Marcus Aurelius by Joshua Parsons
Marcus Aurelius (121 AD – 180 AD) was a Roman Emperor well known for being a philosophical thinker and for being the last of the Five Good Emperors. Aurelius’ reign as Emperor was known for its defeat of the Parthian Empire and Germanic tribes, increased persecution of Christians in the Empire, and being the last period of Pax Romana. During his life, he wrote about many philosophical ideas that were later published into a book called Meditations; this book gives us a modern understanding of Stoic philosophy and is known as one of the greatest philosophical works ever written.
Not much is known about his early childhood but we do know that Aurelius was born to a wealthy family in Rome and that his father died when he was three years old. He lived with his mother but was raised by his grandfather after his father’s death. He avoided public school and instead was taught at home by tutors. Catilius Severus who may have introduced him to philosophy and Alexander of Cotiaeum who advanced his literary styling tutored him.
Marcus would become Emperor in 161 AD but how he became Emperor is confusing. We know Emperor Hadrian almost died in 136 AD so he decided to name a successor and in doing so, he chose Lucius Ceionius Commodus while that same year Marcus married his daughter Ceionia Fabia. Two years after Commodus died, Hadrian chose Titus Aurelius Antoninus who was Marcus’ Aunt’s husband. After this, Titus adopted Marcus and his new brother Commodus. He divorced his first wife, and in 145 AD, he married his cousin, the Emperor’s daughter, Annia Galeria Faustina. After years of being, Consuls and working diligently in government and public affairs Marcus would become Emperor after his father’s death in 161 AD.
The same year Marcus became Emperor the Roman province of Syria was invaded by the Parthians. The Parthians were eventually defeated but the returning men coming home from the war brought plague that ravished the Empire. In 167 AD, a massive invasion force from across the Danube marched into Northern Italy and besieged a couple of cities. Thanks to Marcus, the invasion force was pushed back and a Roman invasion across the Danube was launched. Marcus would spend the next four years successfully fighting to bring the tribes of the Danube to a peace agreement. Both of these wars brought much turmoil to the Empire both physically and economically causing people in 175 AD to rebel in the Eastern provinces. Throughout these challenges, Marcus’ leadership was tested but he never wavered and in doing so ensured that all enemies of the Empire were defeated.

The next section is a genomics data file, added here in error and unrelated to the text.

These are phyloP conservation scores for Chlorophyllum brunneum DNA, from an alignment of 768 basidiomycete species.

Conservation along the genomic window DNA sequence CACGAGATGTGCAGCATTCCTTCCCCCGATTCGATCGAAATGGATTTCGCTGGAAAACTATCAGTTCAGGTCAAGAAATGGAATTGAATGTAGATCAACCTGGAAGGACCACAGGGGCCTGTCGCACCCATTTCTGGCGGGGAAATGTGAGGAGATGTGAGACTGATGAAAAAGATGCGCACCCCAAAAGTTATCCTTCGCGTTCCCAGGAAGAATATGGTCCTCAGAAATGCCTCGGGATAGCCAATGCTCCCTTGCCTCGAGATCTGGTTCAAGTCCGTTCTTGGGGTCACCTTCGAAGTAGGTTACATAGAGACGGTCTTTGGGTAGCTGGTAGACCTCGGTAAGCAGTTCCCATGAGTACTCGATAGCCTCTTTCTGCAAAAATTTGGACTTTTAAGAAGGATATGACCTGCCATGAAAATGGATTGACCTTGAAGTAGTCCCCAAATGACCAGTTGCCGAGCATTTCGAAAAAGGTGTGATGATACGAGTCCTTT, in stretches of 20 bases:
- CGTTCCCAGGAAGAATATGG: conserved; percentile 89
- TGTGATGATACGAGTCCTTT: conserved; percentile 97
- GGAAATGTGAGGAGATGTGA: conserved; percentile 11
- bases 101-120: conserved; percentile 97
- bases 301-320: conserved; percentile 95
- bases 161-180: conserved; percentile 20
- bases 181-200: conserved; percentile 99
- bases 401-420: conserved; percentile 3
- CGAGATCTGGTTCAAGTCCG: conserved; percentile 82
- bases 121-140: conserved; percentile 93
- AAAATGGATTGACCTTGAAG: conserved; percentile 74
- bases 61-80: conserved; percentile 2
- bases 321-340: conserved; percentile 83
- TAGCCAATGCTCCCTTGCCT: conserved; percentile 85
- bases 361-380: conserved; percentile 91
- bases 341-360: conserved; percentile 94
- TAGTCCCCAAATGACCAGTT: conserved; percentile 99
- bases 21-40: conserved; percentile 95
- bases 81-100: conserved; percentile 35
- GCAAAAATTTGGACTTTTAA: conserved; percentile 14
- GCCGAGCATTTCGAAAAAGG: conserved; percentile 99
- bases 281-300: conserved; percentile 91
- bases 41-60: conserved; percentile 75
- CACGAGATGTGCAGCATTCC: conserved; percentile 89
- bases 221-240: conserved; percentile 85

All of Marcus’ life he wrote down his thoughts on everyday life and about works of Socrates and Plato. These would eventually be written into a book called Meditations and as stated previous this book is considered by some to be one of the best philosophical works ever. In his writing, he teaches us many things, for example, the importance of analyzing one’s own judgment of themselves and others and the development of a cosmic perspective. He says this about judgment, “You have the power to strip away many superfluous troubles located wholly in your judgment, and to possess a large room for yourself embracing in thought the whole cosmos, to consider everlasting time, to think of the rapid change in the parts of each thing, of how short it is from birth until dissolution, and how the void before birth and that after dissolution are equally infinite” (Sellars, “Marcus Aurelius”). Another thing he focuses on is that a person needs to find their own place in the universe and that they need to see that everything comes from nature, and so everything will eventually return to nature in time. He talks about, “Being a good man”(Roberts, “Oxford Dictionary of the Classical World”) by having strong ethical principles and being able to keep focus without any distractions. One of his last main ideas he says, “The only way a man can be harmed by others is to allow their reaction to overpower themselves” (Sellars, “Marcus Aurelius”).
Crook, John. “Britannica.” https://www.britannica.com/biography/Marcus-Aurelius-Roman-emperor. August 28, 2018.
Sellars, John. “Marcus Aurelius.” Internet Encyclopedia of Philosophy. 2002. https://www.iep.utm.edu/marcus. August 28, 2018.
Roberts, John. Oxford Dictionary of the Classical World. OX: Oxford University Press, 2007.
History.com Staff. “History.com”. https://www.history.com/topics/ancient-history/marcus-aurelius. August 28, 2018.